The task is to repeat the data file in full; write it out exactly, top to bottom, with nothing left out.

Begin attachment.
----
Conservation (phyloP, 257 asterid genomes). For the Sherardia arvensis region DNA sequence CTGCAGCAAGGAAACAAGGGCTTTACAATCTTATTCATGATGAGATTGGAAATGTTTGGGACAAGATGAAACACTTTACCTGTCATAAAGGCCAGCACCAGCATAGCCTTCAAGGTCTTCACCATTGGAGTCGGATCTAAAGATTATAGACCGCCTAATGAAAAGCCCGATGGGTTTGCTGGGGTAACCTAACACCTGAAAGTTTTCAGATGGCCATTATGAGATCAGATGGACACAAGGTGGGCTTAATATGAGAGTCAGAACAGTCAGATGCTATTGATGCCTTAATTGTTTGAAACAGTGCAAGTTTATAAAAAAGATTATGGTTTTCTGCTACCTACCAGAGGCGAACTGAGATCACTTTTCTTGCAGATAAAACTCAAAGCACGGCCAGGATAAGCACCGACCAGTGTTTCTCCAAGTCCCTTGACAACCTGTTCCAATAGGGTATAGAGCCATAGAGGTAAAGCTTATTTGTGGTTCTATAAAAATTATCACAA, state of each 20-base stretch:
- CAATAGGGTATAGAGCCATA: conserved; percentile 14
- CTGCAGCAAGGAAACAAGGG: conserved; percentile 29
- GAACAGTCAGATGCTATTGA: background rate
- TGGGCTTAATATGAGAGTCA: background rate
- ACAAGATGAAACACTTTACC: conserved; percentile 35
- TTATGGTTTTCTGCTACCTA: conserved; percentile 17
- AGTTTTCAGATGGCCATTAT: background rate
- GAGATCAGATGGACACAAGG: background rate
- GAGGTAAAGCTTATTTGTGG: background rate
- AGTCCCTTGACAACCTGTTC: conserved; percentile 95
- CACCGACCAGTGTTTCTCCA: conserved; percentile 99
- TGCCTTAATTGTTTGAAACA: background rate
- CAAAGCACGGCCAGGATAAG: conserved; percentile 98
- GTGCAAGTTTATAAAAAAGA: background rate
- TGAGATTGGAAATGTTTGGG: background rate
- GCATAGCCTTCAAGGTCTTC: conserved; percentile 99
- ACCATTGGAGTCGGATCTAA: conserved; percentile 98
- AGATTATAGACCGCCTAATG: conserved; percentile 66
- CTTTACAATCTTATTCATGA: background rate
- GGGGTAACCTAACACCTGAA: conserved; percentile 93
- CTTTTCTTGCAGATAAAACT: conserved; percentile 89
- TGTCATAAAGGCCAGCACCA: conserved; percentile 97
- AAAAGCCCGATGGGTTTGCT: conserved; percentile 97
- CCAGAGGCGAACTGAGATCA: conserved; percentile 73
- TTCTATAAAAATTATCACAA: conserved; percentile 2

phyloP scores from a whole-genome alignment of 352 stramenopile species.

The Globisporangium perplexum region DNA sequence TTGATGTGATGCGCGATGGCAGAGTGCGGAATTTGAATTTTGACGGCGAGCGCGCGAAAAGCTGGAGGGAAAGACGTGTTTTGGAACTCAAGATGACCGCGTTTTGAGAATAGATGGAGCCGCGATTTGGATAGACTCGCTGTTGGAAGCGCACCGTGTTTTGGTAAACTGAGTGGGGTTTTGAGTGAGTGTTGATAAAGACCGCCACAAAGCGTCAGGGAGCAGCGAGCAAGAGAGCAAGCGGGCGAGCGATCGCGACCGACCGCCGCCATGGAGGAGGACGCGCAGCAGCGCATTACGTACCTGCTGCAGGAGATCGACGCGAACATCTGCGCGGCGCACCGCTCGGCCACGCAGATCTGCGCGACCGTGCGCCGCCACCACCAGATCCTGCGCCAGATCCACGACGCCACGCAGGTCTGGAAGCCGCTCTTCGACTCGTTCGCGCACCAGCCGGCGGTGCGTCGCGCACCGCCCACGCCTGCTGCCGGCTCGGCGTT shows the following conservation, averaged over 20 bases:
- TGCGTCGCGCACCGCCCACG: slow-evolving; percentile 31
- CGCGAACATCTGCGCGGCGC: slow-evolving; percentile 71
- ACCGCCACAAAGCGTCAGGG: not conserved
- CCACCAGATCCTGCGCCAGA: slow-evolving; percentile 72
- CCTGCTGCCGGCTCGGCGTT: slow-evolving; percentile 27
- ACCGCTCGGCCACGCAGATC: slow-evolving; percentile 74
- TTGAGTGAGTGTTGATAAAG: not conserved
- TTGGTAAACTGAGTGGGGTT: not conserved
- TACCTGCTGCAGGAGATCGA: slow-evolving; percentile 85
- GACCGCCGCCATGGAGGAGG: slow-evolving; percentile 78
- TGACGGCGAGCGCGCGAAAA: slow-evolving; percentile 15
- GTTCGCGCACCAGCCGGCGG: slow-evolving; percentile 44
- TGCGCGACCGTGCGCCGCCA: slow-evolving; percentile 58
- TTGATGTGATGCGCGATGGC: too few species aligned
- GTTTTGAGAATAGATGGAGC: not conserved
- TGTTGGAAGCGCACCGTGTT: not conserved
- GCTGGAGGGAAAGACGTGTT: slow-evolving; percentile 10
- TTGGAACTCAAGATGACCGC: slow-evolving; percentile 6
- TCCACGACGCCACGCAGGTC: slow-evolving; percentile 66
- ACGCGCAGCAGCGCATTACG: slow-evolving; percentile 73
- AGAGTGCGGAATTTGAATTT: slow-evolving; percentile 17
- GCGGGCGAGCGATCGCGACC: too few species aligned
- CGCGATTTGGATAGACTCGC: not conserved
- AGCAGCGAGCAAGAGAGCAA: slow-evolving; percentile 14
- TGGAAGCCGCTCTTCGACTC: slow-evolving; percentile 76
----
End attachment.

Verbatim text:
Conservation (phyloP, 257 asterid genomes). For the Sherardia arvensis region DNA sequence CTGCAGCAAGGAAACAAGGGCTTTACAATCTTATTCATGATGAGATTGGAAATGTTTGGGACAAGATGAAACACTTTACCTGTCATAAAGGCCAGCACCAGCATAGCCTTCAAGGTCTTCACCATTGGAGTCGGATCTAAAGATTATAGACCGCCTAATGAAAAGCCCGATGGGTTTGCTGGGGTAACCTAACACCTGAAAGTTTTCAGATGGCCATTATGAGATCAGATGGACACAAGGTGGGCTTAATATGAGAGTCAGAACAGTCAGATGCTATTGATGCCTTAATTGTTTGAAACAGTGCAAGTTTATAAAAAAGATTATGGTTTTCTGCTACCTACCAGAGGCGAACTGAGATCACTTTTCTTGCAGATAAAACTCAAAGCACGGCCAGGATAAGCACCGACCAGTGTTTCTCCAAGTCCCTTGACAACCTGTTCCAATAGGGTATAGAGCCATAGAGGTAAAGCTTATTTGTGGTTCTATAAAAATTATCACAA, state of each 20-base stretch:
- CAATAGGGTATAGAGCCATA: conserved; percentile 14
- CTGCAGCAAGGAAACAAGGG: conserved; percentile 29
- GAACAGTCAGATGCTATTGA: background rate
- TGGGCTTAATATGAGAGTCA: background rate
- ACAAGATGAAACACTTTACC: conserved; percentile 35
- TTATGGTTTTCTGCTACCTA: conserved; percentile 17
- AGTTTTCAGATGGCCATTAT: background rate
- GAGATCAGATGGACACAAGG: background rate
- GAGGTAAAGCTTATTTGTGG: background rate
- AGTCCCTTGACAACCTGTTC: conserved; percentile 95
- CACCGACCAGTGTTTCTCCA: conserved; percentile 99
- TGCCTTAATTGTTTGAAACA: background rate
- CAAAGCACGGCCAGGATAAG: conserved; percentile 98
- GTGCAAGTTTATAAAAAAGA: background rate
- TGAGATTGGAAATGTTTGGG: background rate
- GCATAGCCTTCAAGGTCTTC: conserved; percentile 99
- ACCATTGGAGTCGGATCTAA: conserved; percentile 98
- AGATTATAGACCGCCTAATG: conserved; percentile 66
- CTTTACAATCTTATTCATGA: background rate
- GGGGTAACCTAACACCTGAA: conserved; percentile 93
- CTTTTCTTGCAGATAAAACT: conserved; percentile 89
- TGTCATAAAGGCCAGCACCA: conserved; percentile 97
- AAAAGCCCGATGGGTTTGCT: conserved; percentile 97
- CCAGAGGCGAACTGAGATCA: conserved; percentile 73
- TTCTATAAAAATTATCACAA: conserved; percentile 2

phyloP scores from a whole-genome alignment of 352 stramenopile species.

The Globisporangium perplexum region DNA sequence TTGATGTGATGCGCGATGGCAGAGTGCGGAATTTGAATTTTGACGGCGAGCGCGCGAAAAGCTGGAGGGAAAGACGTGTTTTGGAACTCAAGATGACCGCGTTTTGAGAATAGATGGAGCCGCGATTTGGATAGACTCGCTGTTGGAAGCGCACCGTGTTTTGGTAAACTGAGTGGGGTTTTGAGTGAGTGTTGATAAAGACCGCCACAAAGCGTCAGGGAGCAGCGAGCAAGAGAGCAAGCGGGCGAGCGATCGCGACCGACCGCCGCCATGGAGGAGGACGCGCAGCAGCGCATTACGTACCTGCTGCAGGAGATCGACGCGAACATCTGCGCGGCGCACCGCTCGGCCACGCAGATCTGCGCGACCGTGCGCCGCCACCACCAGATCCTGCGCCAGATCCACGACGCCACGCAGGTCTGGAAGCCGCTCTTCGACTCGTTCGCGCACCAGCCGGCGGTGCGTCGCGCACCGCCCACGCCTGCTGCCGGCTCGGCGTT shows the following conservation, averaged over 20 bases:
- TGCGTCGCGCACCGCCCACG: slow-evolving; percentile 31
- CGCGAACATCTGCGCGGCGC: slow-evolving; percentile 71
- ACCGCCACAAAGCGTCAGGG: not conserved
- CCACCAGATCCTGCGCCAGA: slow-evolving; percentile 72
- CCTGCTGCCGGCTCGGCGTT: slow-evolving; percentile 27
- ACCGCTCGGCCACGCAGATC: slow-evolving; percentile 74
- TTGAGTGAGTGTTGATAAAG: not conserved
- TTGGTAAACTGAGTGGGGTT: not conserved
- TACCTGCTGCAGGAGATCGA: slow-evolving; percentile 85
- GACCGCCGCCATGGAGGAGG: slow-evolving; percentile 78
- TGACGGCGAGCGCGCGAAAA: slow-evolving; percentile 15
- GTTCGCGCACCAGCCGGCGG: slow-evolving; percentile 44
- TGCGCGACCGTGCGCCGCCA: slow-evolving; percentile 58
- TTGATGTGATGCGCGATGGC: too few species aligned
- GTTTTGAGAATAGATGGAGC: not conserved
- TGTTGGAAGCGCACCGTGTT: not conserved
- GCTGGAGGGAAAGACGTGTT: slow-evolving; percentile 10
- TTGGAACTCAAGATGACCGC: slow-evolving; percentile 6
- TCCACGACGCCACGCAGGTC: slow-evolving; percentile 66
- ACGCGCAGCAGCGCATTACG: slow-evolving; percentile 73
- AGAGTGCGGAATTTGAATTT: slow-evolving; percentile 17
- GCGGGCGAGCGATCGCGACC: too few species aligned
- CGCGATTTGGATAGACTCGC: not conserved
- AGCAGCGAGCAAGAGAGCAA: slow-evolving; percentile 14
- TGGAAGCCGCTCTTCGACTC: slow-evolving; percentile 76